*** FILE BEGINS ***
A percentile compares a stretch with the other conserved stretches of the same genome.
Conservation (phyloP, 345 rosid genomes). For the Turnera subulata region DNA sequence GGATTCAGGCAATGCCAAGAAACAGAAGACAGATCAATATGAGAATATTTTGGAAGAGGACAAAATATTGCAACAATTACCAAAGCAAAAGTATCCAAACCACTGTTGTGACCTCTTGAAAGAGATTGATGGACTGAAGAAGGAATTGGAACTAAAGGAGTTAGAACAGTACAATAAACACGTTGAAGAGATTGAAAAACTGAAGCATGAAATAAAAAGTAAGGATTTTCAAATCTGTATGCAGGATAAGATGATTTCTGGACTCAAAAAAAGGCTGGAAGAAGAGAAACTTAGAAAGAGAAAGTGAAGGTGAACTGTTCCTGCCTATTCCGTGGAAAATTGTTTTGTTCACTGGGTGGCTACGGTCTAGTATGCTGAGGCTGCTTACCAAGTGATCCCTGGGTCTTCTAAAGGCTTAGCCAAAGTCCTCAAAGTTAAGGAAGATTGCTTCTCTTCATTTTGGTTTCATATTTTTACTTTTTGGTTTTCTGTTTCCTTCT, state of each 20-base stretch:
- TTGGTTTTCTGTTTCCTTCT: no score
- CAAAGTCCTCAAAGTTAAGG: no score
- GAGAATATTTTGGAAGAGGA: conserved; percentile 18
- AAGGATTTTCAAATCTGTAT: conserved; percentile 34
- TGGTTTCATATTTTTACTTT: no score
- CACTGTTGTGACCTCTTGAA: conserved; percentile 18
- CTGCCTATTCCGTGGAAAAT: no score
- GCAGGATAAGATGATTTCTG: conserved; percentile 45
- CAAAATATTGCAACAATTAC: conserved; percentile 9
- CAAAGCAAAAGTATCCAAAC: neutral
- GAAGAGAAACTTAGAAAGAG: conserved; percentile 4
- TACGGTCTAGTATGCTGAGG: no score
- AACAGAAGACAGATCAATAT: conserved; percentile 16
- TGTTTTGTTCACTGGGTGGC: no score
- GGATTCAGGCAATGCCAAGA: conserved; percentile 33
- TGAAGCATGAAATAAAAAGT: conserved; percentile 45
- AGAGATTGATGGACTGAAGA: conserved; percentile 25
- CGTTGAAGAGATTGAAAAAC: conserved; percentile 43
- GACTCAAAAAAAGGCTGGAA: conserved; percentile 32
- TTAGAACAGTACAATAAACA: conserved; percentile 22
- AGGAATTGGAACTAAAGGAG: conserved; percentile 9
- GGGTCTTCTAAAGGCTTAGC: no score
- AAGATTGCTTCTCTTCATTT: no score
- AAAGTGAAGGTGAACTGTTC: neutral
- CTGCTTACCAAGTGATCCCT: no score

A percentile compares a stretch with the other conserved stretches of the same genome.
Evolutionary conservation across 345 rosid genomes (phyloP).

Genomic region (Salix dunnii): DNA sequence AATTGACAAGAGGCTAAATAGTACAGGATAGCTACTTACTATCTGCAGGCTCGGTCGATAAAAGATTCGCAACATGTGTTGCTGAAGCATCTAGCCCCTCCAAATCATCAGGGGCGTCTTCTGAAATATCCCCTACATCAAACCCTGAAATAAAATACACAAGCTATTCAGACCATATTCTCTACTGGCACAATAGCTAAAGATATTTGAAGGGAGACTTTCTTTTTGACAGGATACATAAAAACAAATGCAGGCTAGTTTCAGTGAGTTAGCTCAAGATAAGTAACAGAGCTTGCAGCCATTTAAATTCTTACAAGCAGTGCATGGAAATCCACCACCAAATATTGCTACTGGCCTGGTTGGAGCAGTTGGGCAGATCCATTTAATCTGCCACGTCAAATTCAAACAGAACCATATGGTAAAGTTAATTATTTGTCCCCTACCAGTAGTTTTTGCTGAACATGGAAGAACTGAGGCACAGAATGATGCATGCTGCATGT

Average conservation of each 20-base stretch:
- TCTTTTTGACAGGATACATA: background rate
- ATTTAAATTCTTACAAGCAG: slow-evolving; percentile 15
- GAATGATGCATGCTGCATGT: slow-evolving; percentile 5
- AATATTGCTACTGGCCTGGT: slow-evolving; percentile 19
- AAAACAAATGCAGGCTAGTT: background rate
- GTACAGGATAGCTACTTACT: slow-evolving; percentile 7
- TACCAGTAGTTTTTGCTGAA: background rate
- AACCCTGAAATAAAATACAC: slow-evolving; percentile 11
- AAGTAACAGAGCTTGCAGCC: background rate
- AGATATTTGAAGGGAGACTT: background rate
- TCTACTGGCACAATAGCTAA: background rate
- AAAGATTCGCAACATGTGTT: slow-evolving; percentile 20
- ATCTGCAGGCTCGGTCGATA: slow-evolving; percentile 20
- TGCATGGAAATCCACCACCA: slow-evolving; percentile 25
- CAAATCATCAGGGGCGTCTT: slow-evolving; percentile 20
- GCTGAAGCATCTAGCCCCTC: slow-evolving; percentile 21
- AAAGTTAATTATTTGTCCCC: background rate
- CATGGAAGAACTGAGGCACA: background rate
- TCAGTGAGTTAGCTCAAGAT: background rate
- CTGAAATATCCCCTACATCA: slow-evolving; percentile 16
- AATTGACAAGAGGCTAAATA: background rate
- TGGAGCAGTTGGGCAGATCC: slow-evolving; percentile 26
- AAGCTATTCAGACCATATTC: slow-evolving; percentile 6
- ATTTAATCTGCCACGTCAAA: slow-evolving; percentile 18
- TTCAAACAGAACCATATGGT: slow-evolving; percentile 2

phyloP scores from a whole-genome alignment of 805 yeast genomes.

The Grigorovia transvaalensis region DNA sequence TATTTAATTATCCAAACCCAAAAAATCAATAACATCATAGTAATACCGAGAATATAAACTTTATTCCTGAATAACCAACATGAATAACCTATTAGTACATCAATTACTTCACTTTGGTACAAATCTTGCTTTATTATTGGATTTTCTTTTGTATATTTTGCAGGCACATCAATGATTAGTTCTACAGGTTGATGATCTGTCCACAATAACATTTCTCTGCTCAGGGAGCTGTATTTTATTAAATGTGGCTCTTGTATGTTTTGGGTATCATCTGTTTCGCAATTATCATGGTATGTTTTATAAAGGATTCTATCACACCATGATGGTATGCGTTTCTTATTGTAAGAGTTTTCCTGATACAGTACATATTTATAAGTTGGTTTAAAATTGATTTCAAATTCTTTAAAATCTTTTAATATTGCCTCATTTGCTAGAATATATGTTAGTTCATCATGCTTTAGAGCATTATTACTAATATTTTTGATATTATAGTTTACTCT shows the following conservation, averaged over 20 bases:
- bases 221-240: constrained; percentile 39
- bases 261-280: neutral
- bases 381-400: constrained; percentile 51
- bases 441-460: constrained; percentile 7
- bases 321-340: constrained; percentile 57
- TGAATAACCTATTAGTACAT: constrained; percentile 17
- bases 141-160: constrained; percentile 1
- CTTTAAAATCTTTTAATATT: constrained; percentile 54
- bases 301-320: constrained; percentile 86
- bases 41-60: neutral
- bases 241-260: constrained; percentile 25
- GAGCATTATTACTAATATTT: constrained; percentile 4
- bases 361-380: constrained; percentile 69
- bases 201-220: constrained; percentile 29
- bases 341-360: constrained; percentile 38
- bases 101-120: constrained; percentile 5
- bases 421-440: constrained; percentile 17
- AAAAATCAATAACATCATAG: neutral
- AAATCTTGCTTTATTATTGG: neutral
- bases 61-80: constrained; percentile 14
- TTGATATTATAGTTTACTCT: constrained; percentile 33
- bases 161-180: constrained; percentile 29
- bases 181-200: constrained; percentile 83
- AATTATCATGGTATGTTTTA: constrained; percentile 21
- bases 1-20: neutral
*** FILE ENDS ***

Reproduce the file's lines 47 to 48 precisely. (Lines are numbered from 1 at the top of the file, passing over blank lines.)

- GCTGAAGCATCTAGCCCCTC: slow-evolving; percentile 21
- AAAGTTAATTATTTGTCCCC: background rate